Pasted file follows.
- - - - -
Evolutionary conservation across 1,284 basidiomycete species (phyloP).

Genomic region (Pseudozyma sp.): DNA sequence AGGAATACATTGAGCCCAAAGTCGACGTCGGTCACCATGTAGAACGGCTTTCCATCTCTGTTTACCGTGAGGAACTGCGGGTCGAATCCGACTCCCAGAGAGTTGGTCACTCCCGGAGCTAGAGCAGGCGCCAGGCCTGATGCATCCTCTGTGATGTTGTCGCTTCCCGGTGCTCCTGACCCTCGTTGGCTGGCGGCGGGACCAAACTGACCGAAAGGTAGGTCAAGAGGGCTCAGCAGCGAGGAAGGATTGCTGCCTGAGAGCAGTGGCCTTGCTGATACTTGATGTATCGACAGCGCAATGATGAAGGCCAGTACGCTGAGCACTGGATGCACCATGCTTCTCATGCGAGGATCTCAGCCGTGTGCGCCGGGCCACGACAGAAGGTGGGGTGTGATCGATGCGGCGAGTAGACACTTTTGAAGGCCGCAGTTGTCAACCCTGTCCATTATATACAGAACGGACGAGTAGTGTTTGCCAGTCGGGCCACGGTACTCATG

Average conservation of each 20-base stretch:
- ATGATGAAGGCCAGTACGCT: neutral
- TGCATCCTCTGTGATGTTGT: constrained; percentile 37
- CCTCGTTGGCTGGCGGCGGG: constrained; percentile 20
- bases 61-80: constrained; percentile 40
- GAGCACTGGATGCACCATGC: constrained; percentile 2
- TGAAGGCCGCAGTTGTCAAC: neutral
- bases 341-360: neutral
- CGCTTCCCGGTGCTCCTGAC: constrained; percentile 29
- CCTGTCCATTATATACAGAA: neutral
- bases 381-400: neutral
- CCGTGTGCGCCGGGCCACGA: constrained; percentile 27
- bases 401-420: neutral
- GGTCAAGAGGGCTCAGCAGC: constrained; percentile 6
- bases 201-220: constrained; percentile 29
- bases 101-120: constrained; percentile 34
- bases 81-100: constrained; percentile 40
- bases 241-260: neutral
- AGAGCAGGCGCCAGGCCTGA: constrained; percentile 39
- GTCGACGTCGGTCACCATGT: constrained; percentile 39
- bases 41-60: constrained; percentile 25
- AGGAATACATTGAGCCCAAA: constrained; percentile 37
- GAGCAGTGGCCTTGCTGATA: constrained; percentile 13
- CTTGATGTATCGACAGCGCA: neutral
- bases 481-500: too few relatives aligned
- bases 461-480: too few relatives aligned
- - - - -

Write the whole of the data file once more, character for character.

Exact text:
Evolutionary conservation across 1,284 basidiomycete species (phyloP).

Genomic region (Pseudozyma sp.): DNA sequence AGGAATACATTGAGCCCAAAGTCGACGTCGGTCACCATGTAGAACGGCTTTCCATCTCTGTTTACCGTGAGGAACTGCGGGTCGAATCCGACTCCCAGAGAGTTGGTCACTCCCGGAGCTAGAGCAGGCGCCAGGCCTGATGCATCCTCTGTGATGTTGTCGCTTCCCGGTGCTCCTGACCCTCGTTGGCTGGCGGCGGGACCAAACTGACCGAAAGGTAGGTCAAGAGGGCTCAGCAGCGAGGAAGGATTGCTGCCTGAGAGCAGTGGCCTTGCTGATACTTGATGTATCGACAGCGCAATGATGAAGGCCAGTACGCTGAGCACTGGATGCACCATGCTTCTCATGCGAGGATCTCAGCCGTGTGCGCCGGGCCACGACAGAAGGTGGGGTGTGATCGATGCGGCGAGTAGACACTTTTGAAGGCCGCAGTTGTCAACCCTGTCCATTATATACAGAACGGACGAGTAGTGTTTGCCAGTCGGGCCACGGTACTCATG

Average conservation of each 20-base stretch:
- ATGATGAAGGCCAGTACGCT: neutral
- TGCATCCTCTGTGATGTTGT: constrained; percentile 37
- CCTCGTTGGCTGGCGGCGGG: constrained; percentile 20
- bases 61-80: constrained; percentile 40
- GAGCACTGGATGCACCATGC: constrained; percentile 2
- TGAAGGCCGCAGTTGTCAAC: neutral
- bases 341-360: neutral
- CGCTTCCCGGTGCTCCTGAC: constrained; percentile 29
- CCTGTCCATTATATACAGAA: neutral
- bases 381-400: neutral
- CCGTGTGCGCCGGGCCACGA: constrained; percentile 27
- bases 401-420: neutral
- GGTCAAGAGGGCTCAGCAGC: constrained; percentile 6
- bases 201-220: constrained; percentile 29
- bases 101-120: constrained; percentile 34
- bases 81-100: constrained; percentile 40
- bases 241-260: neutral
- AGAGCAGGCGCCAGGCCTGA: constrained; percentile 39
- GTCGACGTCGGTCACCATGT: constrained; percentile 39
- bases 41-60: constrained; percentile 25
- AGGAATACATTGAGCCCAAA: constrained; percentile 37
- GAGCAGTGGCCTTGCTGATA: constrained; percentile 13
- CTTGATGTATCGACAGCGCA: neutral
- bases 481-500: too few relatives aligned
- bases 461-480: too few relatives aligned